Source : Medtech Insight
Janet Woodcock, the acting commissioner of the US Food and Drug Administration, says that the use of real-world evidence (RWE) in product reviews will be slower than many of its supporters are hoping because there are a number of problems that still need to be addressed.
Woodcock spoke with Pamela Goldberg, CEO of the Medical Device Innovation Consortium (MDIC), at MDIC’s 2021 Annual Public Forum on 1 June, where she was asked about the FDA’s ongoing work to review and monitor products using RWE. Woodcock said the agency already uses RWE in various ways, and has been talking about it with organizations like MDIC and the Reagan-Udall Foundation.
"I think we're going to see an evolution. I don't think it's going to be a revolution ... where we all of a sudden have all this information because there really are a lot of problems," she said.
Before former FDA principal deputy commissioner Amy Abernethy stepped down in April, Woodcock discussed some of the problems of RWE with her, including compiling real-world data (RWD) as well as issues with how the data is stored electronic health records. The problems are not insurmountable, Woodcock said, but “it may take a little bit longer than what some of the enthusiasts may have thought." ("Exit Interview Abernethy Tells Why Shes Leaving FDA But Staying On Her Own Path" "Medtech Insight" )
During the chat, Woodcock, who was director of the FDA’s drug center before being elevated to acting commissioner, said one of the areas she’s most interested in is digital health. She’s been impressed by how counselors and therapists can use software to treat patients remotely with similar results as treating patients in person. This has become even more apparent during the COVID-19 pandemic.
"I feel the future is really bright but we're going to see a fusion between devices and drugs and biologics where we're going to see products that can't be easily categorized at all into one of those categories, but are really new kinds of products," said Woodcock.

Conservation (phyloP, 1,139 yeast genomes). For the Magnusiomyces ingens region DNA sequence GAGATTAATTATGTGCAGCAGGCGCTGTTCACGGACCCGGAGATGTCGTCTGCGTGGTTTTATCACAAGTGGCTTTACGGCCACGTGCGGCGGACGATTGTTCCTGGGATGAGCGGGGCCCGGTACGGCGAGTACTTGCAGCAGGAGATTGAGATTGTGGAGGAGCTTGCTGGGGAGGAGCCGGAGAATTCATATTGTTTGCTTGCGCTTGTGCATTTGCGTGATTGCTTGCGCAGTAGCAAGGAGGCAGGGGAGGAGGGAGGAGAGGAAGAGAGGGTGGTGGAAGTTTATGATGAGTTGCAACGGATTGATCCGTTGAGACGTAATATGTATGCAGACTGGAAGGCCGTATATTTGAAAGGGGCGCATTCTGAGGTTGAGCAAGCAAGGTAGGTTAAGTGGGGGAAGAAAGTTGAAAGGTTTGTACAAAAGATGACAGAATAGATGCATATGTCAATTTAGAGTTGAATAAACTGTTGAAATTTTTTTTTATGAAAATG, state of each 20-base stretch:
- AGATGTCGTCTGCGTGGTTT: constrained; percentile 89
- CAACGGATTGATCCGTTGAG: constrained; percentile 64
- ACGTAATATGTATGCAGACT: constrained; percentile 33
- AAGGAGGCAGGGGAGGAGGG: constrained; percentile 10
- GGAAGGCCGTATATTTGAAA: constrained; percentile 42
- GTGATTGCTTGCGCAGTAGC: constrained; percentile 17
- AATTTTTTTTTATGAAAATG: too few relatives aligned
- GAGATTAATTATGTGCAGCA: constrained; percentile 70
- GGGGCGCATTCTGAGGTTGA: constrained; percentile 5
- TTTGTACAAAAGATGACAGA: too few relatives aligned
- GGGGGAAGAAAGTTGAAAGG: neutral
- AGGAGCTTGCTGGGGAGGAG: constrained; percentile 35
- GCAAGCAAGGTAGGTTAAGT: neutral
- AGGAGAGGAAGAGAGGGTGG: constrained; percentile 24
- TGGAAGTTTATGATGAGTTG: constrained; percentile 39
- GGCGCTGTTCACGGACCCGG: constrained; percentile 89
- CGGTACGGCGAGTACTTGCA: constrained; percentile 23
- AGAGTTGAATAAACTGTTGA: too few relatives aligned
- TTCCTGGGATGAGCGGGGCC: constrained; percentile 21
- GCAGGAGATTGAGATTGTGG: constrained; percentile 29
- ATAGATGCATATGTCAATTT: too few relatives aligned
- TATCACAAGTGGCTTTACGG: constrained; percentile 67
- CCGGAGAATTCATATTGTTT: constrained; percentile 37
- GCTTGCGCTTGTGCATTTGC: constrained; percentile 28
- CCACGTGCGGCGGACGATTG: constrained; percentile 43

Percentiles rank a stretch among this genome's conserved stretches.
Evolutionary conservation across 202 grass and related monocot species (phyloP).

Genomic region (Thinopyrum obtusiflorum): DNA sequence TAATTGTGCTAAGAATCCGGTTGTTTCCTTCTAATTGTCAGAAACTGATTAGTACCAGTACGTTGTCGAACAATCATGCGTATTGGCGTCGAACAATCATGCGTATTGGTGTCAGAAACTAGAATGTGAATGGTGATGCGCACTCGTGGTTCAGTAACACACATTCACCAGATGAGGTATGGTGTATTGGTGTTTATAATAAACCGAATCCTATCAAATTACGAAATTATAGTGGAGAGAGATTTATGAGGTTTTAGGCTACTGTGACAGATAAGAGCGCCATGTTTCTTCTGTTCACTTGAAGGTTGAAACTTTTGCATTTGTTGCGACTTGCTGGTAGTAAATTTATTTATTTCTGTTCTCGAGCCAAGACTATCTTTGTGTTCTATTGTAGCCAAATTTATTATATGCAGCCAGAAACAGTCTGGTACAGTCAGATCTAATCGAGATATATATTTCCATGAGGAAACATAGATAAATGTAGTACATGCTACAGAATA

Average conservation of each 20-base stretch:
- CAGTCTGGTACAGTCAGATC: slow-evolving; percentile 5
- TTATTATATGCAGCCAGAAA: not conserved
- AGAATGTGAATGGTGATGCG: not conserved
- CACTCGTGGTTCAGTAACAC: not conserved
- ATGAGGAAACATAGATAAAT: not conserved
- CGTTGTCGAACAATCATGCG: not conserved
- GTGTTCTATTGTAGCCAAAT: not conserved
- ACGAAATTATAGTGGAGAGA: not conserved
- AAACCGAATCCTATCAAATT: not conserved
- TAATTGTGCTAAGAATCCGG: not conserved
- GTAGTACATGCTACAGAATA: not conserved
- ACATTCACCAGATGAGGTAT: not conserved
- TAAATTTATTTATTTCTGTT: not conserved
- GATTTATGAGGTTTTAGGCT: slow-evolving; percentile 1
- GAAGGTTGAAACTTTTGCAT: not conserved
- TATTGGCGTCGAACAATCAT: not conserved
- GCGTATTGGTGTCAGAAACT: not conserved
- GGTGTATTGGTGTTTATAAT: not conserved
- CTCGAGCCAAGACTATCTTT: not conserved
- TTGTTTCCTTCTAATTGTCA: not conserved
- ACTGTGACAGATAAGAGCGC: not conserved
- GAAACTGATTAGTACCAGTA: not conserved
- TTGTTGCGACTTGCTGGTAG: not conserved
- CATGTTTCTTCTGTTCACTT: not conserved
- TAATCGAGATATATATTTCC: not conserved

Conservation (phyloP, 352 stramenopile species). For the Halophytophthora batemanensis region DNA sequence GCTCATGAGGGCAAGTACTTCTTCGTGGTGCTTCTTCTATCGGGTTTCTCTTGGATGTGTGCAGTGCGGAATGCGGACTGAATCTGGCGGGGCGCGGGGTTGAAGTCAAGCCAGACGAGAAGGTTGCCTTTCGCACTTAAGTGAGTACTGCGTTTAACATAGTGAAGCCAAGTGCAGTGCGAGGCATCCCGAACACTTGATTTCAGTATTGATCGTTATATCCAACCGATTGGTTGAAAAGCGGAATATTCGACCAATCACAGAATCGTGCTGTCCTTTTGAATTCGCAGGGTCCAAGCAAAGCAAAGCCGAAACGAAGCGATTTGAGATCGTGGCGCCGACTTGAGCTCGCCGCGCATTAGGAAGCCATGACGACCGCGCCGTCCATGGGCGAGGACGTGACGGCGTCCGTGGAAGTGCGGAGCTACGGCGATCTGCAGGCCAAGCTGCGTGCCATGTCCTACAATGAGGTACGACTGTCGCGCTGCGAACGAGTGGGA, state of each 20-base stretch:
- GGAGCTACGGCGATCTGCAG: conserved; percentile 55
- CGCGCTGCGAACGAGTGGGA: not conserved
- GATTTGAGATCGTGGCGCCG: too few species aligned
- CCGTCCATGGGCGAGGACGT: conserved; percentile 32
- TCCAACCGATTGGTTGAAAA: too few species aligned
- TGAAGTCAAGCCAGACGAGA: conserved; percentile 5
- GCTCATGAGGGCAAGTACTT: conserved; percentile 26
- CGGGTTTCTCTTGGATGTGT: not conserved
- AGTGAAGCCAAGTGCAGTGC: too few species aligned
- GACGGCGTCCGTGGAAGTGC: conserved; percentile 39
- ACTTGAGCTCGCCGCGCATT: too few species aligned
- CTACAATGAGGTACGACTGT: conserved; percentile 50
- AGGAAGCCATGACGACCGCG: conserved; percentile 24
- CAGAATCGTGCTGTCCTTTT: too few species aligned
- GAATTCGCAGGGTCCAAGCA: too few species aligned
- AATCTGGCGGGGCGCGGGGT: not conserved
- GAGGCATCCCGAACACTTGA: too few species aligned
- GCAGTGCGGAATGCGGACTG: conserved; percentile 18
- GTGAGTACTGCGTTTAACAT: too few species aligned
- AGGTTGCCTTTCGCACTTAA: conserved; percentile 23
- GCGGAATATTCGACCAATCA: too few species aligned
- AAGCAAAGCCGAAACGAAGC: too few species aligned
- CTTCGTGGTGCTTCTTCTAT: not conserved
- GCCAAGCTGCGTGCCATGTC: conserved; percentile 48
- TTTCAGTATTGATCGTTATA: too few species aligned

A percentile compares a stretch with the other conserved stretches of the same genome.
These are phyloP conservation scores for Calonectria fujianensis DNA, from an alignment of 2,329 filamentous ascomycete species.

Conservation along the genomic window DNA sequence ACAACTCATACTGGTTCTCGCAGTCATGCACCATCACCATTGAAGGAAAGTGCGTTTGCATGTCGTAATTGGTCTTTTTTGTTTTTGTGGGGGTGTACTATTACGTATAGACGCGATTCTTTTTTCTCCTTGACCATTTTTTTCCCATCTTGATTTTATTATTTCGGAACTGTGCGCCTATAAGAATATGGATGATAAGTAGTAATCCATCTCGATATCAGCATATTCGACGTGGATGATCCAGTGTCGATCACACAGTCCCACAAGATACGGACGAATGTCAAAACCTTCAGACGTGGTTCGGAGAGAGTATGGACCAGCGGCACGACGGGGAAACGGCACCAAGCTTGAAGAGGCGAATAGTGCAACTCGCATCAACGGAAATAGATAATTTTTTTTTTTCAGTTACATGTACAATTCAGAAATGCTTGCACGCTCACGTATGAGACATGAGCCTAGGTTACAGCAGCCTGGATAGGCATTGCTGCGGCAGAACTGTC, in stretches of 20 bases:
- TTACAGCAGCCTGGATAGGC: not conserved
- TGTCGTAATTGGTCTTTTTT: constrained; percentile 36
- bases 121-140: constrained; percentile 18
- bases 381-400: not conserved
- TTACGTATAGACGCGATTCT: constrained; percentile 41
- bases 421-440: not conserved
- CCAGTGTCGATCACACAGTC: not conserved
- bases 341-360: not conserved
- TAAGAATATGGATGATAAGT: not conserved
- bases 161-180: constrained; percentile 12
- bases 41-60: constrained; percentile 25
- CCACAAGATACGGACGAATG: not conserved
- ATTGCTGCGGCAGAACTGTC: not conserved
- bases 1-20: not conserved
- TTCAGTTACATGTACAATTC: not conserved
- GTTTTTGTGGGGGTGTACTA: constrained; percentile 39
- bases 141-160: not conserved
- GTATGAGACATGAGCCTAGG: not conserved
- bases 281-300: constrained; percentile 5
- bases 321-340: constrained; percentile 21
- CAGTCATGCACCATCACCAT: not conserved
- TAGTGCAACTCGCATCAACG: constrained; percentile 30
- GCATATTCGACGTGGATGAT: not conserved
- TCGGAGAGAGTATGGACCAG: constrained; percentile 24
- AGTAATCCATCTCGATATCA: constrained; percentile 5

Woodcock also spoke about how FDA staff have admirably handled the workload during the coronavirus pandemic to not just fulfill their usual duties, but also take on emergency use authorization applications.
"I'm sure we were successful but I'm not sure how we did it," she said.
The acting commissioner also noted that when the Office of Personnel Management released data on their annual employee viewpoint survey she expected to find morale had plummeted – but surprisingly, the results showed the opposite.
"Our people are public health people and so this was an opportunity to step up to a crisis and really make a difference," said Woodcock. Ultimately, while FDA staff worked extended hours to fight the COVID-19 pandemic, she says they felt good about it because they felt a sense of purpose.
Like other top FDA officials, Woodcock acknowledged there are staff who have burned out and said the agency needs to do its part to help them. ("CDRHs Shuren Says Employee Burnout Great Fear During Pandemic" "Medtech Insight" )
"Somehow FDA managed but I don't think people should imagine that 'Okay, well they can do that for the next five years and just double their work,'” said Woodcock. “People are tired."
Woodcock also noted that the FDA has been falling short in some areas, including surveillance inspection in regions where it is still too dangerous to send FDA officials because of the pandemic.
"Even now, for example, we can't get into India and some other countries, and we don't know when we'd be able to get back in,” said Woodcock. “So there are some things we're going to have to be catching up on that we were not able to accomplish during the worst parts of the pandemic."
Woodcock also touched on how the FDA has changed the way it does a lot of business during the pandemic that likely will be maintained even after life returns to some normalcy. For instance, she notes that remote work didn’t mean staff were not productive. That, coupled with concerns that the agency has gained staff but not space in recent years, means that more remote work will help to accommodate the growing agency.
"Hopefully things will become more normal, but I think there's going to be a new normal,” said Woodcock. “It's not going to be how we operated before this."
Finally, the acting commissioner talked about the need for the FDA to evolve it’s tools to evaluate products as those products themselves require more understanding of new areas of science such as a better understanding of the diseases they are treating, material science and also computer science as areas such as digital health continue to boom.
"I think innovation is held back and stifled when we don't have up-to-date regulatory science; when we don't have up-to-date tools that match the science of the innovation," said Woodcock.
She also added that as long as she is commissioner, she will emphasize moving forward with data and technology modernization plans to drive efficiencies at the agency by developing enterprise-wide systems, rather than fragmented legacy IT systems.
By Ferdous Al-Faruque